So, I left the News 4 newscast not with a smile from the silly kicker but with loathing for politicians – a nice lead into the Tonight Show with Conan O'Brien. His opening monologue was funnier than Jay Leno's earlier and he looked a lot more at ease than Jay did. No wonder, he didn't have to live up to all of NBC's hype, expectations, and pimping.
What did I learn from watching WNBC-TV's late news? 1) I was absolutely right in my decision ten years ago to stop watching local TV news; it's worthless, boring, and old-fashioned. 2) Never watch local TV in the days and weeks before elections because you'll hate all politicians and you'll avoid voting. 3) Someone should wake up Chuck Scarborough and Sue Simmons – it's safe because I Googled sleepwalking and it's a myth that it is dangerous to wake up someone who is sleepwalking.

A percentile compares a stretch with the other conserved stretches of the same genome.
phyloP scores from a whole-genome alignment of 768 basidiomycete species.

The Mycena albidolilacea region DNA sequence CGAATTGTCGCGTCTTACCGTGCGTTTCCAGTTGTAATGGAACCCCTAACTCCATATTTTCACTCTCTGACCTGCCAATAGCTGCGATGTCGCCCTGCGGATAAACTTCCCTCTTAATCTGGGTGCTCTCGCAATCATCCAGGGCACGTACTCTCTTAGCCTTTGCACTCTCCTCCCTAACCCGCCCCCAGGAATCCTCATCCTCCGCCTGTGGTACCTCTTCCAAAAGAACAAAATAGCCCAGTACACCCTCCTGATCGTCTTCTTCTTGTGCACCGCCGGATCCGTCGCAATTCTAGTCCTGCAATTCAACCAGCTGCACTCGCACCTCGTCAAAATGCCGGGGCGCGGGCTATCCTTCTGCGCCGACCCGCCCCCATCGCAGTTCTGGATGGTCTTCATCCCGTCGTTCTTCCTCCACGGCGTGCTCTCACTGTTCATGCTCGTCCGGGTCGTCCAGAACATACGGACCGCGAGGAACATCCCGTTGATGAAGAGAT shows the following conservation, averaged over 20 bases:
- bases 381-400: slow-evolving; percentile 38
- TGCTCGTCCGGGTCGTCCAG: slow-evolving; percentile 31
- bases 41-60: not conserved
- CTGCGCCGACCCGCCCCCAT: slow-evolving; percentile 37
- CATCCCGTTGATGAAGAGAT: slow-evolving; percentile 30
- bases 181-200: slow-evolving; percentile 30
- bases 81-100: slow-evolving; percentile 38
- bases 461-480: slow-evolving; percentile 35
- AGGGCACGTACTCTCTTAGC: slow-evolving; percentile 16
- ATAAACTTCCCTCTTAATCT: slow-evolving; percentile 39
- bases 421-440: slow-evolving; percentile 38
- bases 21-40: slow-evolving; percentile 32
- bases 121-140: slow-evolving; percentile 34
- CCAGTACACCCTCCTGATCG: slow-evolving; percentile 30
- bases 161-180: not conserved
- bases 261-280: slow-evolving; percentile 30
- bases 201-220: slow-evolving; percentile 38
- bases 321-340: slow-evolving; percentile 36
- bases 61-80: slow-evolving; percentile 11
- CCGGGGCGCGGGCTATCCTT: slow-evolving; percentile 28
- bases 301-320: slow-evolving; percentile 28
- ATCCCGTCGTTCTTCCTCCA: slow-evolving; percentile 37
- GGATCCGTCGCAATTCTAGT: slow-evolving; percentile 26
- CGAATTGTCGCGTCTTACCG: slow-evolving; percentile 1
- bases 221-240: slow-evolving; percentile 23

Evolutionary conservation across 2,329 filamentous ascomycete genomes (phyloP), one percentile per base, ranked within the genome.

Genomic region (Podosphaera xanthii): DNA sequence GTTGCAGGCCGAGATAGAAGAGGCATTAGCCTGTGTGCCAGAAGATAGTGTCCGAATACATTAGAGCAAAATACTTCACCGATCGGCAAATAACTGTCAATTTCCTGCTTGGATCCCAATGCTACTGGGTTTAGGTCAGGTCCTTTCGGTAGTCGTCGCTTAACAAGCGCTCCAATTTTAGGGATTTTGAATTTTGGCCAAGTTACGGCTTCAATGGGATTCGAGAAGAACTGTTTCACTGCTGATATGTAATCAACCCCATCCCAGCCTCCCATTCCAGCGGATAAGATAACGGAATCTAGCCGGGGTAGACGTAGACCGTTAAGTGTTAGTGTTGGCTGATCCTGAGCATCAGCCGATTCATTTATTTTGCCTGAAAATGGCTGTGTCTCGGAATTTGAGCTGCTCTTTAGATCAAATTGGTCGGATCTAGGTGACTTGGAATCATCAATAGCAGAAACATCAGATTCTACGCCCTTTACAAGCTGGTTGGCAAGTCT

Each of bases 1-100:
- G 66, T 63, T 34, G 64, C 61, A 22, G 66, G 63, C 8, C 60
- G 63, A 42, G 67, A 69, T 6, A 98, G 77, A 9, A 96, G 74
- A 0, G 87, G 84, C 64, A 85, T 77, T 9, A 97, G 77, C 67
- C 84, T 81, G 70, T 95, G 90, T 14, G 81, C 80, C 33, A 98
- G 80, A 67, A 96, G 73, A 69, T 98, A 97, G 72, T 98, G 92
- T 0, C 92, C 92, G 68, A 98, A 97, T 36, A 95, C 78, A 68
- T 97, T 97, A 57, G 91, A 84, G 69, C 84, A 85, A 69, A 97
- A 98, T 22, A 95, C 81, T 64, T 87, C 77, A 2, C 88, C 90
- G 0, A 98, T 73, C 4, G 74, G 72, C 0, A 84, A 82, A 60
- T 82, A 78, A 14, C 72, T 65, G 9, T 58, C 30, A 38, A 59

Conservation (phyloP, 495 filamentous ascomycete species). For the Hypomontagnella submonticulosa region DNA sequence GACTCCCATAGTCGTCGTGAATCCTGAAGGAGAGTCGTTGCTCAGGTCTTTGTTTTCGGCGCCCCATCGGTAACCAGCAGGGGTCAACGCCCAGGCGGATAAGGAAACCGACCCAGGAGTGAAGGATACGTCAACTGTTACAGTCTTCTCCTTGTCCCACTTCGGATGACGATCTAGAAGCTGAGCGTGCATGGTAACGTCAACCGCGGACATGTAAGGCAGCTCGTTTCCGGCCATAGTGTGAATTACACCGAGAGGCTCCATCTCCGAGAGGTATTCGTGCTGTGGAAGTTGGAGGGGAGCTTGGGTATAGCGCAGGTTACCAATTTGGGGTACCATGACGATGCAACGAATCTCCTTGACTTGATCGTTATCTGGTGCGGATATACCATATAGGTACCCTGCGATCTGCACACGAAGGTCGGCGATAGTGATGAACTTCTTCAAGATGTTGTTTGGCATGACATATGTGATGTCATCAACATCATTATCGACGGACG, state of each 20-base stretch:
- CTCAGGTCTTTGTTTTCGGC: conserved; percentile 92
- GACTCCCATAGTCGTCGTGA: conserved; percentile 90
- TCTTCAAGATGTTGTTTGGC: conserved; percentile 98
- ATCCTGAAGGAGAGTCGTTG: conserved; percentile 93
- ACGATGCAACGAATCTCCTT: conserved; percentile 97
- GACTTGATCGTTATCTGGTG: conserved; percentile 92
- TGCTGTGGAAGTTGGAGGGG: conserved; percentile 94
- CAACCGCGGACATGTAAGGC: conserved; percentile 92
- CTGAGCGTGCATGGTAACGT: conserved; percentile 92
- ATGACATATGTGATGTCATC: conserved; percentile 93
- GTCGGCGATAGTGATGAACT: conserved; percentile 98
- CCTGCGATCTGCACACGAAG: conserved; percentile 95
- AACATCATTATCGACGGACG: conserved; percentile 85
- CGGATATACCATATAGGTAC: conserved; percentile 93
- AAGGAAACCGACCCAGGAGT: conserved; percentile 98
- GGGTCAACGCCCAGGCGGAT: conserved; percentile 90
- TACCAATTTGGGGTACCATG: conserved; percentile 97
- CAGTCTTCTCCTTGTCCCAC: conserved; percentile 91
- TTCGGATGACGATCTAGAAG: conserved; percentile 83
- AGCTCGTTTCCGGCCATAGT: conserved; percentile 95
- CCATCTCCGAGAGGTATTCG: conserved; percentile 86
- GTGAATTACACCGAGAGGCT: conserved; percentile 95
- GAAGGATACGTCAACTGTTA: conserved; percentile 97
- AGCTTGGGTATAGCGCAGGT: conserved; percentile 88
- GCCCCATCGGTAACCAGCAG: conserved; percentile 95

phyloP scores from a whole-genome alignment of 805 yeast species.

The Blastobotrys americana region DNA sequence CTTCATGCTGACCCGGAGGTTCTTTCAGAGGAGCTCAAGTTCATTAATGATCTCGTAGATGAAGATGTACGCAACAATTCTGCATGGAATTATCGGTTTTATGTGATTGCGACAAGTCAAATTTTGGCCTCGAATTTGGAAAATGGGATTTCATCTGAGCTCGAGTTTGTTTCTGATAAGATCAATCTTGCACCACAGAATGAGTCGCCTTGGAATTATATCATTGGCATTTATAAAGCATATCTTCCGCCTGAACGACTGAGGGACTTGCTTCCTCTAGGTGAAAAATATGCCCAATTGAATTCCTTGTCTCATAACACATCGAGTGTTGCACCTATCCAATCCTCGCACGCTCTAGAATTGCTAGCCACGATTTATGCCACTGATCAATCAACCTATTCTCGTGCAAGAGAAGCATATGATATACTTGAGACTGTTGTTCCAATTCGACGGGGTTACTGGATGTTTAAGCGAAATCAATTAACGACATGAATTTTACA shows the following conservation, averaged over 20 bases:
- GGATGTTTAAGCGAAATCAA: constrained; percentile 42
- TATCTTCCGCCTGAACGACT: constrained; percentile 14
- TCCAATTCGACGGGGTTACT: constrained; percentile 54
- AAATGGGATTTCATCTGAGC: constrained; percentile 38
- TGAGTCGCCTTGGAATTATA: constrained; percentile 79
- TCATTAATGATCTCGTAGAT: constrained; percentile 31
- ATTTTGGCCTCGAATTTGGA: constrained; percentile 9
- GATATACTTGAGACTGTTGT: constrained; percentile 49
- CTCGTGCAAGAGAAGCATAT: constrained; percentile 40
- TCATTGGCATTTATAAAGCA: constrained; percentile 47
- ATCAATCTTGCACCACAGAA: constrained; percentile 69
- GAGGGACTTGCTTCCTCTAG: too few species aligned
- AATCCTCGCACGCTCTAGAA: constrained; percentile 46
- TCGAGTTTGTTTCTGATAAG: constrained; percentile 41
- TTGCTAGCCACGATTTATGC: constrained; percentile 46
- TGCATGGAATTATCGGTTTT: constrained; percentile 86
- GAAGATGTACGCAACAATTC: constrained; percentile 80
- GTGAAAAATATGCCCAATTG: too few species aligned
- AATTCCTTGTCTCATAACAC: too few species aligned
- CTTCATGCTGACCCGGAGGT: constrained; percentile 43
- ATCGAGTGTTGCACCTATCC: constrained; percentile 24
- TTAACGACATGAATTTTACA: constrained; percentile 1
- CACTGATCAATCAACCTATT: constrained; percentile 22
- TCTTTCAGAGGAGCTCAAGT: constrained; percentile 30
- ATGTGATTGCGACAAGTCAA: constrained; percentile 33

And what did I learn by going to WNBC-TV’s Web site after I watched the local news? Read Part III of this blog post on Monday morning, September 21.
Until he retired in 2002, Charlie Warner was Vice President of AOL's Interactive Marketing division. Before joining AOL, he was the Goldenson Endowed Professor at the Missouri Journalism School where he taught media management and sales, and he created and ran the annual Management Seminar for News Executives. Charlie can be contacted at firstname.lastname@example.org.
Read all Charlie’s MediaBizBloggers commentaries at Charlie Warner - MediaBizBloggers.